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     Volume 5 Issue 78 | January 6, 2006 |

   Cover Story
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Treo 700w and Motorola Q To Face Off in January
We've been anticipating these two devices for more than half of 2005, and now it looks like the Motorola Q and Palm Treo 700w will go head to head at the start of 2006. According to Infosync, Palm has now confirmed a January release for its preliminarily named 700w handset, and Motorola has already confirmed its own January release for the Q. The two devices, both running Microsoft Windows Mobile 5.0, may signal a new epoch for smart phone users who have so far seen few options beyond the usual lineup of Palm OS and BlackBerry handsets. Let the battle for smart phone supremacy begin.

Fuel Savings
Replacing spark ignition with direct injection of natural gas can reduce fuel consumption by up to 25 percent, according to Westport Innovations. The company is working with Isuzu, Cummins, Ford and BMW on implementing its direct injection technology on compressed natural gas and diesel vehicles. Westport's Compressed Natural Gas Direct Injection (CNG-DI) technology also reduces greenhouse gas emissions by 20 percent. The Vancouver, BC, company says Isuzu will use the technology to meet the country's tougher emissions standards in 2009. We may see an expansion of CNG vehicles as the prices of oil goes up, making CNG even more of a bargain.

Indictments Via SMS
If you're the sort of person who gets indicted frequently, you'll be pleased to learn that South Korean prosecutors are streamlining the process to make your next grand jury appearance a more convenient affair. Since 70% of South Koreans own cell phones, prosecutors in the country decided to take advantage of them by sending indictments and information about other legal actions (including fines and other penalties) as text messages. But in order to receive such messages, you have to first sign up for the service, and we're a little confused about why anybody would want to do that.

Smart polymer helps surgeons
A German researcher has created a smart polymer surgeons can use to close stitches from inside the body of a patient. Professor Andreas Lendlein, a chemist at the GKSS Research Centre in Teltow, near Berlin, said the polymer can be placed into the body in compressed form, then change back to its original shape, do its job and dissolve, Deutsche Welle reported Monday. Thus you can introduce a bulky implant in a compressed form into the body through a small cut, such as in keyhole surgery, Lendlein said. By warming the room temperature to body temperature the implant unfurls and then the whole thing disintegrates after a certain (amount of) time. It dissolves so that you don't have to carry out a second operation to remove the implant. Lendlein has also created a special thread for surgeons that make itself into a loop once inside the body.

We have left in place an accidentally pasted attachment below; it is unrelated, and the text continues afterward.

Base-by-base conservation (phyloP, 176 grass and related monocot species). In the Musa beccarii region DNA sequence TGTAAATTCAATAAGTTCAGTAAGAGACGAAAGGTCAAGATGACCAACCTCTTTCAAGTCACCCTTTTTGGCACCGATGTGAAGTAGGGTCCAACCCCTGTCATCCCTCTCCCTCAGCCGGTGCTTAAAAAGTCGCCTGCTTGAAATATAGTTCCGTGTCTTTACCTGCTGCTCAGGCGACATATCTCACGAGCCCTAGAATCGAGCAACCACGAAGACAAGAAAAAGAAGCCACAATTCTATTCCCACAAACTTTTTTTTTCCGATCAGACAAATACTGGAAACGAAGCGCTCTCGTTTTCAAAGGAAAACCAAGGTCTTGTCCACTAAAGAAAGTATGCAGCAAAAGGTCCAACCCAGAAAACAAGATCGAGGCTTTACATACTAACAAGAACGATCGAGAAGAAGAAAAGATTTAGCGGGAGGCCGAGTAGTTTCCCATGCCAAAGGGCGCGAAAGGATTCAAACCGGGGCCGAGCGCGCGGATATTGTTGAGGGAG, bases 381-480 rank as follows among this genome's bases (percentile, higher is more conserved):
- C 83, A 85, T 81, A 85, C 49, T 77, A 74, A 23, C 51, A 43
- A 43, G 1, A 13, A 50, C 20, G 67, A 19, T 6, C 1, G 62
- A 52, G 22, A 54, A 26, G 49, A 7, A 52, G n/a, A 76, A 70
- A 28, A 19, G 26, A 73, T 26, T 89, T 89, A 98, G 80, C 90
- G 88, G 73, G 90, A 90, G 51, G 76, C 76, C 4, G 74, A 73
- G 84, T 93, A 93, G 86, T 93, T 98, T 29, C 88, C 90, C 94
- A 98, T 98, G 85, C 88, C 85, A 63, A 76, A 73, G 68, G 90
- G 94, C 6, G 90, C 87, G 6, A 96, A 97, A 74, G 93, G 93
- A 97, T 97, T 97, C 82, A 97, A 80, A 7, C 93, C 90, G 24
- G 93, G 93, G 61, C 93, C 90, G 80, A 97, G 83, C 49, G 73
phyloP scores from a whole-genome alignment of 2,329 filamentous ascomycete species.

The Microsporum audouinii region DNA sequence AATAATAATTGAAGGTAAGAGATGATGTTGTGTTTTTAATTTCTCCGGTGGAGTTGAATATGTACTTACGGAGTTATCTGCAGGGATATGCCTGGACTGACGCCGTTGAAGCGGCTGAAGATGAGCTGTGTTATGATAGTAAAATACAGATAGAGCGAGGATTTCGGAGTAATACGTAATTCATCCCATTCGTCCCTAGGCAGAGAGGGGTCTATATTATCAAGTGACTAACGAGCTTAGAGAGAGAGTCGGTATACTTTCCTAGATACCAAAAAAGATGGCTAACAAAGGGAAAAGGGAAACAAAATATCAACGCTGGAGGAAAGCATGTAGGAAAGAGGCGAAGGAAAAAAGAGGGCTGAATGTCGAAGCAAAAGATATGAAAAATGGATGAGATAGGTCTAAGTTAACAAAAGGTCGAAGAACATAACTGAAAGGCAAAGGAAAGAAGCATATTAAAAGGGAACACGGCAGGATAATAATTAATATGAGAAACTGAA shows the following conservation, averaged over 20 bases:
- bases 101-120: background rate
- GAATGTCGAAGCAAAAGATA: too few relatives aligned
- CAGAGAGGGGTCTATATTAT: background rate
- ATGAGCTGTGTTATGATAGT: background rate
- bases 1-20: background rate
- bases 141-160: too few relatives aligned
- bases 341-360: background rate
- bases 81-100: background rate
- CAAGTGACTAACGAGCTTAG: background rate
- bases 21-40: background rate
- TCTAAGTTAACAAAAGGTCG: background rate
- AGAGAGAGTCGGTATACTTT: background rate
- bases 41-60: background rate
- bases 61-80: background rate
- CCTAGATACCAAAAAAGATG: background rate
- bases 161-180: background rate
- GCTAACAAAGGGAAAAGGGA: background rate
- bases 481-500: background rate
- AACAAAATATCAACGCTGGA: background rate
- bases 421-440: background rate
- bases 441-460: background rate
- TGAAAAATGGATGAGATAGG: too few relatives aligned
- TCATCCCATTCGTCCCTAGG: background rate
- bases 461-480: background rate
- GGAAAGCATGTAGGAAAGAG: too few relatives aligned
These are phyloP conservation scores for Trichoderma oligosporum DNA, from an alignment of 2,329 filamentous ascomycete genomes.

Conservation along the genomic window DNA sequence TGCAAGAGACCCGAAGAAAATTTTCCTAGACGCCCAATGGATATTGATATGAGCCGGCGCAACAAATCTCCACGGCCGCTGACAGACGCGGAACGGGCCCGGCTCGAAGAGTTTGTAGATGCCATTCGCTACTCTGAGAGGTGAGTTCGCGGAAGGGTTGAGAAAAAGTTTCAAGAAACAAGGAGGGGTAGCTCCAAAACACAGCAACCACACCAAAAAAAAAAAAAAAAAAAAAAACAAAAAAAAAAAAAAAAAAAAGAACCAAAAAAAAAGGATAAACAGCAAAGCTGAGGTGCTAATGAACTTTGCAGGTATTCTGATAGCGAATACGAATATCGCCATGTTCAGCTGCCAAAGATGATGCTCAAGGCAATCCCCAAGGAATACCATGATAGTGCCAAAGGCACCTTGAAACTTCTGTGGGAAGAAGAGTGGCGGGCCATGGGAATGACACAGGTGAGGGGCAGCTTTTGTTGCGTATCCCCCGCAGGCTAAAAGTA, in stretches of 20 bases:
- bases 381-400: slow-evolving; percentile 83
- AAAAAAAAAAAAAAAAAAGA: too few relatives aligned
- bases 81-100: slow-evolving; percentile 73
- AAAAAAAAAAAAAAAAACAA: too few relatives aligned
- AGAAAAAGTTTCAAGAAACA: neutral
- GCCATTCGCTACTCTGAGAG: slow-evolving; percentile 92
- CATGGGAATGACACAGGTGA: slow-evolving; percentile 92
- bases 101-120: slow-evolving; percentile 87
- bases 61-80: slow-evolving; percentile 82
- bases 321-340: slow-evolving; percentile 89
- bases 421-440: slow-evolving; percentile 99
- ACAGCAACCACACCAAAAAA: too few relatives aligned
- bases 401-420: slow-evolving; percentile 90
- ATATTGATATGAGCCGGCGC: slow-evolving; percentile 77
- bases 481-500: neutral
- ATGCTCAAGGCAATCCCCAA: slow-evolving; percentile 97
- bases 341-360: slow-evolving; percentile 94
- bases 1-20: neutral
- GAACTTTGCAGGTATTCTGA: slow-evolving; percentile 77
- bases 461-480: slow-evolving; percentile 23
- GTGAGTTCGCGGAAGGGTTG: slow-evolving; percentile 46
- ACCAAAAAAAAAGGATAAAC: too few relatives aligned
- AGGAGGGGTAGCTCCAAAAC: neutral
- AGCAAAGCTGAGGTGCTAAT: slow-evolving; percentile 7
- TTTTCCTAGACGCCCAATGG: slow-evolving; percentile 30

Do the Robot Dance
Japanese electronics giant Sony's humanoid robots Qrio display dance a Argentine tango for a Christmas special stage at Tokyo's Sony showroom 23 December 2005. Qrio will shows its ability to attract Christmas shoppers
through out
Christmas Day.

What Does the Web Smell Like?
In the early 1960's, the film industry toyed breifly with the idea of Smell-O-Vision, pumping scents into movie theaters to enhance the viewing experience. Alas, it was an idea whose time had not yet come. We don't know if the present is any better a time for such an innovation, but Japan's NTT seems to think it might be. By attaching a funky little orb peripheral to your PC, the company is enabling smell-enhanced web surfing. This is't actually the first time we've seen prototypes of internet scenting devices, but this is the first one that looks like it might actually go to market (at a retail price of USD 640).

Britain to Spy on Cars
England must have NSA envy. Criminals and people who dare to drive with expired registration will have no where to hide in England. The country is going to convert the cameras used to capture red light runners to read the license plate numbers of each vehicle that passes by. While images of the vehicles drivers won't be recorded, the system will record the intersection location where each vehicle passes in an attempt to combat organized crime and more readily identify stolen vehicles. Wow. This seems like a massive undertaking, and hopefully the video recognition software that they use to take down the plate numbers is up to snuff. I can imagine lots of interest in photo blocking sprays and drivers "accidentally" forgetting to clean their plates off. The information is also going to be made available to British intelligence officers. I can imagine lots of folks being interested in peeking at the data (where was my spouse last Saturday night?) so I hope the security system is impenetrable.

Compiled by IMRAN H. KHAN

Source: AFP, Wired and Webindia123


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